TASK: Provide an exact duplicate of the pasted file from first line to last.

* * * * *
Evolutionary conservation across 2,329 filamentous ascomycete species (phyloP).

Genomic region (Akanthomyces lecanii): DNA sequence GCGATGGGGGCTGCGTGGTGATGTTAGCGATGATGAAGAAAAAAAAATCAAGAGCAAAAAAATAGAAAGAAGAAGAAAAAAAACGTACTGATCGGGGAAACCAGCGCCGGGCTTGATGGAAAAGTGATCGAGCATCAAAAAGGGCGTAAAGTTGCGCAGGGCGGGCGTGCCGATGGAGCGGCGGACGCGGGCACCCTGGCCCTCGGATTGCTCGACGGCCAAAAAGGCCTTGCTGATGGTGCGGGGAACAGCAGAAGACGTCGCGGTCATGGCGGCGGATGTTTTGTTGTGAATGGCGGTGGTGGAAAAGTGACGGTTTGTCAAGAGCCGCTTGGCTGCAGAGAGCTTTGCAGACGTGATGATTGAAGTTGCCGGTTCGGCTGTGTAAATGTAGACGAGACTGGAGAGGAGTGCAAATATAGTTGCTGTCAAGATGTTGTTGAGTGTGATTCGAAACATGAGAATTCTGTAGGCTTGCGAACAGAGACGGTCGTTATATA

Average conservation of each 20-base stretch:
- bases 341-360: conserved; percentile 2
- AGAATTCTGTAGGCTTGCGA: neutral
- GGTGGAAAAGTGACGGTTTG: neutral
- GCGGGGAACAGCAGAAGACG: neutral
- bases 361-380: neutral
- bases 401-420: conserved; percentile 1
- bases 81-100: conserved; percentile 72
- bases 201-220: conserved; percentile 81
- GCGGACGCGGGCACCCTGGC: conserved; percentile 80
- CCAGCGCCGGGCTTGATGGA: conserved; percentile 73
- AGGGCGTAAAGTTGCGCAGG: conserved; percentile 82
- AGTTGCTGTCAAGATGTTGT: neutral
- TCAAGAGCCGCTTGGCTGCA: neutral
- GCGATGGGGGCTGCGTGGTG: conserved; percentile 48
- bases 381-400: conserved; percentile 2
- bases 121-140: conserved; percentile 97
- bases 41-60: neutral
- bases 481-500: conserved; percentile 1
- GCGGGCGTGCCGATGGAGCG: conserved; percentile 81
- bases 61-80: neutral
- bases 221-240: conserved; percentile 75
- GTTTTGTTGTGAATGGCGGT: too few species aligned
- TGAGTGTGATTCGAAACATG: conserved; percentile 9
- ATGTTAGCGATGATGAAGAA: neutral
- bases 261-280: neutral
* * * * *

Evolutionary conservation across 2,329 filamentous ascomycete species (phyloP).

Genomic region (Akanthomyces lecanii): DNA sequence GCGATGGGGGCTGCGTGGTGATGTTAGCGATGATGAAGAAAAAAAAATCAAGAGCAAAAAAATAGAAAGAAGAAGAAAAAAAACGTACTGATCGGGGAAACCAGCGCCGGGCTTGATGGAAAAGTGATCGAGCATCAAAAAGGGCGTAAAGTTGCGCAGGGCGGGCGTGCCGATGGAGCGGCGGACGCGGGCACCCTGGCCCTCGGATTGCTCGACGGCCAAAAAGGCCTTGCTGATGGTGCGGGGAACAGCAGAAGACGTCGCGGTCATGGCGGCGGATGTTTTGTTGTGAATGGCGGTGGTGGAAAAGTGACGGTTTGTCAAGAGCCGCTTGGCTGCAGAGAGCTTTGCAGACGTGATGATTGAAGTTGCCGGTTCGGCTGTGTAAATGTAGACGAGACTGGAGAGGAGTGCAAATATAGTTGCTGTCAAGATGTTGTTGAGTGTGATTCGAAACATGAGAATTCTGTAGGCTTGCGAACAGAGACGGTCGTTATATA

Average conservation of each 20-base stretch:
- bases 341-360: conserved; percentile 2
- AGAATTCTGTAGGCTTGCGA: neutral
- GGTGGAAAAGTGACGGTTTG: neutral
- GCGGGGAACAGCAGAAGACG: neutral
- bases 361-380: neutral
- bases 401-420: conserved; percentile 1
- bases 81-100: conserved; percentile 72
- bases 201-220: conserved; percentile 81
- GCGGACGCGGGCACCCTGGC: conserved; percentile 80
- CCAGCGCCGGGCTTGATGGA: conserved; percentile 73
- AGGGCGTAAAGTTGCGCAGG: conserved; percentile 82
- AGTTGCTGTCAAGATGTTGT: neutral
- TCAAGAGCCGCTTGGCTGCA: neutral
- GCGATGGGGGCTGCGTGGTG: conserved; percentile 48
- bases 381-400: conserved; percentile 2
- bases 121-140: conserved; percentile 97
- bases 41-60: neutral
- bases 481-500: conserved; percentile 1
- GCGGGCGTGCCGATGGAGCG: conserved; percentile 81
- bases 61-80: neutral
- bases 221-240: conserved; percentile 75
- GTTTTGTTGTGAATGGCGGT: too few species aligned
- TGAGTGTGATTCGAAACATG: conserved; percentile 9
- ATGTTAGCGATGATGAAGAA: neutral
- bases 261-280: neutral